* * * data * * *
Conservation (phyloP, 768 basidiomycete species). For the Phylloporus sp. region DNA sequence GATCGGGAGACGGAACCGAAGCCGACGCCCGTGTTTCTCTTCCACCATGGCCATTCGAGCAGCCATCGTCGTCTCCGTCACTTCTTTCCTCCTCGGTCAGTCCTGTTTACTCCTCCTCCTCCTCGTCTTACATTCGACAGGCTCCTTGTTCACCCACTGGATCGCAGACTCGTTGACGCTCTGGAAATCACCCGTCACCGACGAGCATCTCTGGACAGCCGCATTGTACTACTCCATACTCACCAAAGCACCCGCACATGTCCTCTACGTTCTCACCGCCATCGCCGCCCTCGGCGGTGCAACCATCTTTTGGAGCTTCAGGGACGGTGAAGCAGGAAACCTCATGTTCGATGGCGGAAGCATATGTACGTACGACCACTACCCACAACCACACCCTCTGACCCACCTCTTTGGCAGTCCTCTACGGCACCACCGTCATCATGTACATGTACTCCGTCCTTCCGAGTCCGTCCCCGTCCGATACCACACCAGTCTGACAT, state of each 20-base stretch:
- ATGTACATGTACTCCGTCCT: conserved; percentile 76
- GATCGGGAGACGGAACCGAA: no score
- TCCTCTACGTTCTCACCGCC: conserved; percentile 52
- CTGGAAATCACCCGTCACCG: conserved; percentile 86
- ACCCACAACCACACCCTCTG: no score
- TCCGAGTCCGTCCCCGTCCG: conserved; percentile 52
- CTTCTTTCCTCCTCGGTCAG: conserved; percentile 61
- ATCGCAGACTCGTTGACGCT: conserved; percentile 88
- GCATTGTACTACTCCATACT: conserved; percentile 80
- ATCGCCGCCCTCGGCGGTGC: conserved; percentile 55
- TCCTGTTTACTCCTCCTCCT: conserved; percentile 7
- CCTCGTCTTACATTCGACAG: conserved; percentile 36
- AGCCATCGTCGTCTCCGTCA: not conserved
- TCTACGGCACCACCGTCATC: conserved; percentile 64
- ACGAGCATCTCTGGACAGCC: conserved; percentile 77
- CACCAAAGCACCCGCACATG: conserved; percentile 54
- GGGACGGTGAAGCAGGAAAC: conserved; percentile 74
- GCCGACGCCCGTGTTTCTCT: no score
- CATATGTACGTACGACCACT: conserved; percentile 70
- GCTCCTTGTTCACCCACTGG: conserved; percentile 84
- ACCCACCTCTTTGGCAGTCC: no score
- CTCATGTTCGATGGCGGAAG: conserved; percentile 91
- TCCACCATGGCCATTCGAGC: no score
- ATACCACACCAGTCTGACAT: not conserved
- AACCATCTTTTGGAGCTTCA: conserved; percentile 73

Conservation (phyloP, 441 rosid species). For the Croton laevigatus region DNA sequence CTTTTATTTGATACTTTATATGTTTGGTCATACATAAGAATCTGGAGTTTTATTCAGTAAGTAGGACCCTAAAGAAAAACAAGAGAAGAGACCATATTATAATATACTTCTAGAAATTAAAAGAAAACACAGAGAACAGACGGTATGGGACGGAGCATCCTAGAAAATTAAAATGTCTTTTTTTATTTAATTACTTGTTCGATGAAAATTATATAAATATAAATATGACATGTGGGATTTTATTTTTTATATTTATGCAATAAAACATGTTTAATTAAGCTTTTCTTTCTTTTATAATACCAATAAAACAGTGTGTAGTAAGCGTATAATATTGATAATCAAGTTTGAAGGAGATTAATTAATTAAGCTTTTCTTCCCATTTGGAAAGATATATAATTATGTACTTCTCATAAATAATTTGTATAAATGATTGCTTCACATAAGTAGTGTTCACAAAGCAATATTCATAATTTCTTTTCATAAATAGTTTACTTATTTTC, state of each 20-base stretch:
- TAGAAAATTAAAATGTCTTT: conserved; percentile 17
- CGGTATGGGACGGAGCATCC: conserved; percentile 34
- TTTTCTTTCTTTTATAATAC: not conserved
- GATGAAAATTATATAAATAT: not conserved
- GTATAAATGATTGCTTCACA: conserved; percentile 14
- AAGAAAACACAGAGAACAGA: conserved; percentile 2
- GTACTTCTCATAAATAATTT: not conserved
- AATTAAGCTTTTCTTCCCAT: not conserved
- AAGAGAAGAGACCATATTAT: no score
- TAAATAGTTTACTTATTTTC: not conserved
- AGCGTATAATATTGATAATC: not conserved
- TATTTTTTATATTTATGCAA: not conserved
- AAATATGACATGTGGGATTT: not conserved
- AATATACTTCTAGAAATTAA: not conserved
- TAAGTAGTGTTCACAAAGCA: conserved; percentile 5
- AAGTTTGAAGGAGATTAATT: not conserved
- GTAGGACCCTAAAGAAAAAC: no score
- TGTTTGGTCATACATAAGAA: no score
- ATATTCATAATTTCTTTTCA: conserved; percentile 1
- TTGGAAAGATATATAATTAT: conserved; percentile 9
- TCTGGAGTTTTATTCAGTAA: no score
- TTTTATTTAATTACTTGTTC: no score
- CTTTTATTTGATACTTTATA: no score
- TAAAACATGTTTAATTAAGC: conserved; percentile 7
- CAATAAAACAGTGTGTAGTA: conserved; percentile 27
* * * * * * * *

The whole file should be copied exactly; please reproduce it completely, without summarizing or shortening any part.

Conservation (phyloP, 768 basidiomycete species). For the Phylloporus sp. region DNA sequence GATCGGGAGACGGAACCGAAGCCGACGCCCGTGTTTCTCTTCCACCATGGCCATTCGAGCAGCCATCGTCGTCTCCGTCACTTCTTTCCTCCTCGGTCAGTCCTGTTTACTCCTCCTCCTCCTCGTCTTACATTCGACAGGCTCCTTGTTCACCCACTGGATCGCAGACTCGTTGACGCTCTGGAAATCACCCGTCACCGACGAGCATCTCTGGACAGCCGCATTGTACTACTCCATACTCACCAAAGCACCCGCACATGTCCTCTACGTTCTCACCGCCATCGCCGCCCTCGGCGGTGCAACCATCTTTTGGAGCTTCAGGGACGGTGAAGCAGGAAACCTCATGTTCGATGGCGGAAGCATATGTACGTACGACCACTACCCACAACCACACCCTCTGACCCACCTCTTTGGCAGTCCTCTACGGCACCACCGTCATCATGTACATGTACTCCGTCCTTCCGAGTCCGTCCCCGTCCGATACCACACCAGTCTGACAT, state of each 20-base stretch:
- ATGTACATGTACTCCGTCCT: conserved; percentile 76
- GATCGGGAGACGGAACCGAA: no score
- TCCTCTACGTTCTCACCGCC: conserved; percentile 52
- CTGGAAATCACCCGTCACCG: conserved; percentile 86
- ACCCACAACCACACCCTCTG: no score
- TCCGAGTCCGTCCCCGTCCG: conserved; percentile 52
- CTTCTTTCCTCCTCGGTCAG: conserved; percentile 61
- ATCGCAGACTCGTTGACGCT: conserved; percentile 88
- GCATTGTACTACTCCATACT: conserved; percentile 80
- ATCGCCGCCCTCGGCGGTGC: conserved; percentile 55
- TCCTGTTTACTCCTCCTCCT: conserved; percentile 7
- CCTCGTCTTACATTCGACAG: conserved; percentile 36
- AGCCATCGTCGTCTCCGTCA: not conserved
- TCTACGGCACCACCGTCATC: conserved; percentile 64
- ACGAGCATCTCTGGACAGCC: conserved; percentile 77
- CACCAAAGCACCCGCACATG: conserved; percentile 54
- GGGACGGTGAAGCAGGAAAC: conserved; percentile 74
- GCCGACGCCCGTGTTTCTCT: no score
- CATATGTACGTACGACCACT: conserved; percentile 70
- GCTCCTTGTTCACCCACTGG: conserved; percentile 84
- ACCCACCTCTTTGGCAGTCC: no score
- CTCATGTTCGATGGCGGAAG: conserved; percentile 91
- TCCACCATGGCCATTCGAGC: no score
- ATACCACACCAGTCTGACAT: not conserved
- AACCATCTTTTGGAGCTTCA: conserved; percentile 73

Conservation (phyloP, 441 rosid species). For the Croton laevigatus region DNA sequence CTTTTATTTGATACTTTATATGTTTGGTCATACATAAGAATCTGGAGTTTTATTCAGTAAGTAGGACCCTAAAGAAAAACAAGAGAAGAGACCATATTATAATATACTTCTAGAAATTAAAAGAAAACACAGAGAACAGACGGTATGGGACGGAGCATCCTAGAAAATTAAAATGTCTTTTTTTATTTAATTACTTGTTCGATGAAAATTATATAAATATAAATATGACATGTGGGATTTTATTTTTTATATTTATGCAATAAAACATGTTTAATTAAGCTTTTCTTTCTTTTATAATACCAATAAAACAGTGTGTAGTAAGCGTATAATATTGATAATCAAGTTTGAAGGAGATTAATTAATTAAGCTTTTCTTCCCATTTGGAAAGATATATAATTATGTACTTCTCATAAATAATTTGTATAAATGATTGCTTCACATAAGTAGTGTTCACAAAGCAATATTCATAATTTCTTTTCATAAATAGTTTACTTATTTTC, state of each 20-base stretch:
- TAGAAAATTAAAATGTCTTT: conserved; percentile 17
- CGGTATGGGACGGAGCATCC: conserved; percentile 34
- TTTTCTTTCTTTTATAATAC: not conserved
- GATGAAAATTATATAAATAT: not conserved
- GTATAAATGATTGCTTCACA: conserved; percentile 14
- AAGAAAACACAGAGAACAGA: conserved; percentile 2
- GTACTTCTCATAAATAATTT: not conserved
- AATTAAGCTTTTCTTCCCAT: not conserved
- AAGAGAAGAGACCATATTAT: no score
- TAAATAGTTTACTTATTTTC: not conserved
- AGCGTATAATATTGATAATC: not conserved
- TATTTTTTATATTTATGCAA: not conserved
- AAATATGACATGTGGGATTT: not conserved
- AATATACTTCTAGAAATTAA: not conserved
- TAAGTAGTGTTCACAAAGCA: conserved; percentile 5
- AAGTTTGAAGGAGATTAATT: not conserved
- GTAGGACCCTAAAGAAAAAC: no score
- TGTTTGGTCATACATAAGAA: no score
- ATATTCATAATTTCTTTTCA: conserved; percentile 1
- TTGGAAAGATATATAATTAT: conserved; percentile 9
- TCTGGAGTTTTATTCAGTAA: no score
- TTTTATTTAATTACTTGTTC: no score
- CTTTTATTTGATACTTTATA: no score
- TAAAACATGTTTAATTAAGC: conserved; percentile 7
- CAATAAAACAGTGTGTAGTA: conserved; percentile 27